The great debates in American politics,” according to Christian candidate Gary Bauer, “end up being essentially moral debates.” In his current stump speech, Bauer likes to compare the anti-abortion crusade to Abraham Lincoln and the anti-slavery struggle. It is, he cries, “the soul of the Republican Party.” In fact, the abortion issue is not the soul of the Republican Party but rather its most divisive issue. In comparing abortion to slavery, moreover, Bauer conveniently overlooks the fact that the slavery issue was too morally divisive to be resolved by the political process. It took a bloody civil war to do that. If civil war is what Gary Bauer wants, he should be prepared to say so and to recognize his brotherhood with other radicals of the past, including the ’60s activists who used that identical analogy to identify (and legitimize) their war with America. This is not the voice of responsible politics and has no place in a pluralistic polity, let alone a party that aspires to be “conservative.”
Everyone who subscribes to the idea of American pluralism thereby accepts the idea that there are limits to what politics can accomplish, and to what is proper advocacy in a democratic society. Democracies work through coalitions, achieved through compromises that are both moral and political. Compromise is the condition of civil stability and peace. To articulate what is, in effect, the political equivalent of a call for civil war in a democracy like ours is nihilistic and destructive. The fundamental premise of pluralism is that morally incompatible communities agree to live with each other and respect their differences, and work together through political compromise.
That is why the new sober turn in religious conservatism is to be welcomed. The religious right has contributed greatly to the renewed public sense of responsibility and accountability in America over the last few decades (a fact the secular culture seems incapable of acknowledging). But now several of its leaders are beginning to acknowledge that the movement may be approaching the limits of what it can hope to achieve politically.
Paul Weyrich concedes that the majority of Americans do not share his values and, unlike Bauer, accepts that the political agendas of a democracy are necessarily circumscribed by the shared values of its constituencies. Those who are unhappy with those values must turn to avenues other than politics for the answers they seek. Moral goals can be achieved only by persuading a majority that those goals are right. And politics, which is an arena of moral compromise, does not provide the best means for accomplishing that task.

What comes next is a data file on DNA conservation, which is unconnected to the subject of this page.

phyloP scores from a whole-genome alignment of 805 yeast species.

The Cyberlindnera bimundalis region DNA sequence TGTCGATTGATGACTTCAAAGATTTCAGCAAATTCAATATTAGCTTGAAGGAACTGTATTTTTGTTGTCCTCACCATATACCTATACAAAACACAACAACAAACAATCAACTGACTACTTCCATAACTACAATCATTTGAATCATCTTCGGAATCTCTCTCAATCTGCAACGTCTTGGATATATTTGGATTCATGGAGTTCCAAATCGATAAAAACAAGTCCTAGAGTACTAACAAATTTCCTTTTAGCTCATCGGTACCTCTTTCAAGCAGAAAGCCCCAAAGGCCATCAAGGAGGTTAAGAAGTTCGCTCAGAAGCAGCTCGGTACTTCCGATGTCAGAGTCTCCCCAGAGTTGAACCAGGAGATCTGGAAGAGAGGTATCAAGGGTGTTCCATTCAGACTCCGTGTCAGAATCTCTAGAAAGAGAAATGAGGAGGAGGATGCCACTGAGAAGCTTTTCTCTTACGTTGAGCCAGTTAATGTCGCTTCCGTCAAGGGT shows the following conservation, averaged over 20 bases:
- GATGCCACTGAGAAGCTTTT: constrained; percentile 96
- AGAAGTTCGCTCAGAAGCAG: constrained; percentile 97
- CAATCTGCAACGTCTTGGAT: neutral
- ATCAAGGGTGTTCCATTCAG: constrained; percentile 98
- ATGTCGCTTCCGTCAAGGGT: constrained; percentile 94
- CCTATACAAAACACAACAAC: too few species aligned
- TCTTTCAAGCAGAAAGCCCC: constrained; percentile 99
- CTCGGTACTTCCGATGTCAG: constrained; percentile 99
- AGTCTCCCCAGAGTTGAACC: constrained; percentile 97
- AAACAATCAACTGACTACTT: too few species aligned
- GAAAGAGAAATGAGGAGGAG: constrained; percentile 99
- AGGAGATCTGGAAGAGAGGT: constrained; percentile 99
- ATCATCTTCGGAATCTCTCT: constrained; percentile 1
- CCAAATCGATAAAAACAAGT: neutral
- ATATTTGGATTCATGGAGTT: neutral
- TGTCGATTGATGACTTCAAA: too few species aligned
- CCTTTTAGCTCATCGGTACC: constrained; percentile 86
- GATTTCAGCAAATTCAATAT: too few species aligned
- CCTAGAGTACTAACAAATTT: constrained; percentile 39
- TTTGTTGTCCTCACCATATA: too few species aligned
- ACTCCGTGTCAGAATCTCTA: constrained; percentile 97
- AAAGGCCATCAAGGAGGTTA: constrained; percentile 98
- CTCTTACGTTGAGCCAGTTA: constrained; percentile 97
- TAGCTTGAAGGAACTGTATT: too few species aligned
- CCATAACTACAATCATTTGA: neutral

A new book by two former leaders of the Moral Majority makes the point clearly: “Those who are looking in whole or in part to the government to correct the problems of America are looking in the wrong place.” As one of the authors explained to a reporter for the New York Times, “Moral transformation will come one person at a time, one family at a time, one street at a time, one community at a time. It will not come from the government.” This is exactly right, and political moralists on both sides of the aisle (including the sin-taxers in the White House who want to save citizens from their bad habits) would do well to heed it. The failure to heed it is what led to the political fiasco of the impeachment process.
Now that the evidence is in, few people would deny that President Clinton is morally corrupt and that his corruption has had serious consequences for his office and for the general welfare of the American people. What could have been done to deal with this problem and how was it botched? These are critical questions because it is the manner in which the corruption of the presidency was dealt with on all sides that lies at the heart of the present impasse.
In the first place it is important to recognize the origins of the problem in the president’s own response to the exposure of his behavior. Once this happened, the president should have acknowledged that he had compromised his office and his own ability to fulfill his responsibilities. Then he should have resigned. He should have resigned not because he was morally impure or exceptionally dishonest (although he was both), but because of the damage that would inevitably ensue to the nation and his party if he decided to stay. (That was, after all, why Nixon stepped down when he did, instead of taking the fight to the bitter end.) Unfortunately, neither his responsibility to party or country seems to have mattered to Clinton, who often seems to exhibit certain classic sociopathic traits.
Absent a presidential conscience, the leaders of the Democratic Party should have stepped into the vacuum and attempted to persuade Clinton to leave. Once again, there is a parallel with Nixon. It was Barry Goldwater and Howard Baker who finally informed Nixon it was time to leave. Had Democrats followed their example and joined the chorus of 150 American newspapers who had called on Clinton to resign, Clinton’s departure would have been almost inevitable. Had he still refused to resign, he then would have been impeached and removed by a truly bipartisan vote.